Interview: ZZQ Texas Craft Barbeque
Published on May 25, 2016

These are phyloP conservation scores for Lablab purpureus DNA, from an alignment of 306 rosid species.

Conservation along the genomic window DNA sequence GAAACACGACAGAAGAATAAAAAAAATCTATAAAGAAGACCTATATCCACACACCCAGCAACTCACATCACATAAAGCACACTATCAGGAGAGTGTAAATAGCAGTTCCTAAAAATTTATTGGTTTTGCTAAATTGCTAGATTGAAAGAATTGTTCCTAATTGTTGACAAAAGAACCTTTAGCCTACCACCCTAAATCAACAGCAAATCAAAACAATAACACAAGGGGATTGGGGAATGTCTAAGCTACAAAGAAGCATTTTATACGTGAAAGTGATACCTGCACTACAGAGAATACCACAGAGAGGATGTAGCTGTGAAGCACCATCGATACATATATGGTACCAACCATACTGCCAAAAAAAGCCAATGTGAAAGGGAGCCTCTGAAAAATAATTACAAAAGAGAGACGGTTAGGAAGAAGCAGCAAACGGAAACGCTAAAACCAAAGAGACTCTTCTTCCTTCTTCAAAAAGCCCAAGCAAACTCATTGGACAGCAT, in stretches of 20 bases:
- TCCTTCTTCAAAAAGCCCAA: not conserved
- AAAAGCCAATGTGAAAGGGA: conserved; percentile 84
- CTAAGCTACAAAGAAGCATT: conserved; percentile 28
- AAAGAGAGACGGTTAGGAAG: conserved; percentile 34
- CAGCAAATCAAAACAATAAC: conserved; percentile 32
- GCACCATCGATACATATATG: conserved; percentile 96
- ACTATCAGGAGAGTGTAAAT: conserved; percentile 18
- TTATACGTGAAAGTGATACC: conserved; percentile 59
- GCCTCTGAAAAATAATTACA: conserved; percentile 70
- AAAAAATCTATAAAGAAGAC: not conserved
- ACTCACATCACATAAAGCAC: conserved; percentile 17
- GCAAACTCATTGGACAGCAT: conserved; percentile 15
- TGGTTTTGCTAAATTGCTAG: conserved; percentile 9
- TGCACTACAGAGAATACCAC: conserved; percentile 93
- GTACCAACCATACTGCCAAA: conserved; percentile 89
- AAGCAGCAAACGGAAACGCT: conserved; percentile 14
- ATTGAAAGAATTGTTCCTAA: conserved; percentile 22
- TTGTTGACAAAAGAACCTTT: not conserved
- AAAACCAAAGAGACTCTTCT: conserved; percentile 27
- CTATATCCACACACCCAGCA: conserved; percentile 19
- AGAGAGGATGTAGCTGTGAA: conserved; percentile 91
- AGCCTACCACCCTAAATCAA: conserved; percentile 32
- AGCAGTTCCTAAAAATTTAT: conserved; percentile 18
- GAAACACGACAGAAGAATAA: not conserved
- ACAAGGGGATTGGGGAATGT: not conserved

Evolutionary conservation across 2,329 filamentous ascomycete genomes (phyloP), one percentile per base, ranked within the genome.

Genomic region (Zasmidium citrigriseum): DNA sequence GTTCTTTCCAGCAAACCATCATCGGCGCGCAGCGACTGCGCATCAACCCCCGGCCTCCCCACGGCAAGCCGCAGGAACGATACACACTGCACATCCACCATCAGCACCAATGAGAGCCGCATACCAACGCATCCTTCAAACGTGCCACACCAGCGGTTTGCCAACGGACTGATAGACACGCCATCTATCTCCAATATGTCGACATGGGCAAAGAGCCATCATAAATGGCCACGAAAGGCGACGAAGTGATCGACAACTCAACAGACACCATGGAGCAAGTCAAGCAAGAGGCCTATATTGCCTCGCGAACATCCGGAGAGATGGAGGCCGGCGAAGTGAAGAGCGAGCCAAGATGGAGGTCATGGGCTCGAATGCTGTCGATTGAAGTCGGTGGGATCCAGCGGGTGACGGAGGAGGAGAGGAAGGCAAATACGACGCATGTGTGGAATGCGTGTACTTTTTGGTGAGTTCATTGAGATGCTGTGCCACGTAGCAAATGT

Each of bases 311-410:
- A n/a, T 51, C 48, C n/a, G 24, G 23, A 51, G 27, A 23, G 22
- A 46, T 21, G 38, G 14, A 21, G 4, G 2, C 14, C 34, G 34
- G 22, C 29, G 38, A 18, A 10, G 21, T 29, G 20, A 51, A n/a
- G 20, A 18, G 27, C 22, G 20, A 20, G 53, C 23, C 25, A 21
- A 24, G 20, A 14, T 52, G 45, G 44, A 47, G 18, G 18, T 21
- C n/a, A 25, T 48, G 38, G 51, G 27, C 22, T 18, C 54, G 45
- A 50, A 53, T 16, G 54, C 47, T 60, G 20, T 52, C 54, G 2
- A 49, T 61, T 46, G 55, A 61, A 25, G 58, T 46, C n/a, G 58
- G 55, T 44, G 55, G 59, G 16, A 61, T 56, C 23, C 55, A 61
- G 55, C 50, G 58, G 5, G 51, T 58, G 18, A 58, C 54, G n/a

Virginia has many things to offer that aren’t readily found elsewhere: rich history, relatively perfect run of all four seasons, and, of course, great shirts made in our capital city. Believe it or not, before proprietors/husband-and-wife team Chris Fultz and Alex Graf hatched ZZQ Craft Barbeque, finding authentic Texas barbecue in the Old Dominion was a challenge (yeah, we said it.) When we first tasted ZZQ’s beef brisket we were instantly transported to Lockhart, TX - more on this later. Tell us a little bit about yourselves. Are you born and raised Virginians? FULTZ: I was born in Austin, Texas and raised in Mesquite, Texas, a suburb of Dallas. I studied architecture in undergrad and moved to Virginia in the mid-nineties to pursue a master’s degree in architecture from UVA. I landed a job in Richmond and moved here in 1996. GRAF: I am a Virginian, my folks moved from the Midwest when I was two. As a teenager visiting family in Central Texas, I tubed the Guadeloupe. Where did your love of Texas barbecue stem from? What makes Central Texas BBQ so special? FULTZ: My earliest memories were barbecue at my grandmother’s house on Christmas Eve and on fishing trips with my dad. My dad had a knack for finding small roadside barbecue vendors on the way home from fishing. My first brisket on butcher paper was sold to us from a guy doing what he loved on a country road outside of Dallas. Honestly, my love of Texas barbecue was inspired by the absence of it after moving to Virginia. Primarily it was the lack of good beef brisket, which of course I took for granted until I moved away from Texas. I have always been a purist at heart, in about everything I do, and Central Texas Style is the bedrock of all Texas barbecue. It originated in German and Czech markets in the 19th century in Central Texas. They brought smoking traditions from Europe and applied this to undesirable cuts of meat that did not sell. The smoked meats were sold by the pound on butcher paper, similar to your local butcher, and served with simple sides such as a slice of tomato, onion, or avocado, maybe a wedge of cheese, and some white bread or crackers. As popularity grew the markets evolved into barbecue joints. You’re both architects. What are some ways that barbecue and architect design are similar? FULTZ: You’ve probably heard the description of architecture as a blend of art and science and smoking meats is no different. Similar to architectural design, barbecue is a process that requires an understanding of the science of cooking with fire and practical knowledge of the elements of barbecue; the smoker, the weather, the fire, the meat, etc.. For me, the most important similarity between architecture and barbecue is how essential intuition is. I was always more of an intuitive designer and trusting my instincts smoking meats has served me well. GRAF: The creative process involved in cooking is the similar, pursuing a vision and hoping like hell it plays out. Describe to us what a pitmaster does. How did you learn the tricks of the trade? FULTZ: It’s funny because I am still a bit reluctant to use that term because every time I cook I learn something new- no two cooks are alike. The pitmaster has to light the fire, tend the fire, prep the meat, cook the meat, and make sure it is held properly until service. A typical day cooking brisket lasts about 18-20 hours. GRAF: The pitmistress does the rest! What makes the perfect brisket? Any tips for at-home chefs? FULTZ: The perfect brisket starts with a great cut of beef with good marbling. The final product should be tender enough to cut with a fork without falling apart and have a rich bark that is a savory blend of smoke, spice, and succulent fatty goodness. One of the most important aspects on cooking meat is proper resting. When your brisket reaches your desired internal temperature or tenderness let it rest for at least an hour in order for the muscle fibers to fully relax and for the rendered fat and collagen to redistribute. If you don’t do this you will lose everything you worked for! If someone were going to Texas in search of the best brisket, where would you tell them to visit? FULTZ: I would have them try old school and new school barbecue. I would have them experience old school tradition first in Lockhart,Texas - the epicenter of Central Texas Style barbecue. In Lockhart I recommend Smitty’s Market followed by Black’s, then Kreutz. From there I would travel north to Lexington, Texas on a Saturday morning and try Snow’s Barbecue. After breakfast at Snow’s I would travel a few miles north east to Taylor, Texas and try the legendary Louis Meuller Barbecue - order the beef ribs! For new school “craft” barbecue I would head to Austin and try La Barbecue, Micklethwait, and Stiles & Switch. Unless you want to wait in a four to six hour line I would avoid Franklin Barbecue. La Barbecue is every bit as good and is supervised by the pitmaster that co-founded and perfected Aaron Franklin’s brisket, John Lewis. Word on the street is that you're a reformed vegetarian. Does ZZQ have any offerings for those going meat-free? GRAF: Reformed, well at least former. I quit eating meat as an adult for about a dozen years. Long before I encountered Chris, I found a rack of lamb that brought me back. Now it is important to me, that we offer something for the brisket lover’s friends that might not eat meat. So I make seitan that then is smoked. I get that there are so many reasons a person might make the choice to live meat free but we have options. Vegetarian options include the Jalapeno Mac n Cheese, Buttermilk Potato Salad, Terlingua Cole Slaw, Mama Singh’s Black-eyed Peas, Oranges Texas Caviar, and the hand made smoked seitan. While the brisket is the star of the show, what kind of sides does ZZQ offer? GRAF: In addition to the list above there is Blackstrap Collard Greens, Frijoles de Charro and we pickle our own red onions. What do you hope to develop for ZZQ in the future? Any product development or dreams of bottling your sauces or rubs? GRAF: We are in the process of designing bottles for our sauces. Currently we have one sauce, but are working on one or two more. What does the future hold for ZZQ? How do you see Texas barbecue evolving in Virginia? FULTZ: 2016 will be a big year for us, now that we have Max and can cook more volume, we are serving meats by the pound on butcher paper on metal trays. This style in Virginia is not without its challenges; for example, in our first couple of outings we discovered that some customers require a bit of education on how to order barbecue on a tray. The culture of barbecue in any region is meant to be a communal dining experience and building a tray of barbecue is no different. I think once people get the idea of ordering a big tray of meats and sides together, sitting at a picnic table, and sharing the experience of eating the food it will catch on quickly. In our mind, there is no better barbecue experience. You can find ZZQ Barbeque (and Chris, Alex, and Maxine) at Ardent Craft Ales in Scott’s Addition every Saturday from 12pm until they’re sold out. Lead photo by Betty Clicker / All other photos by Fred Turko of Fred + Elliot Photography.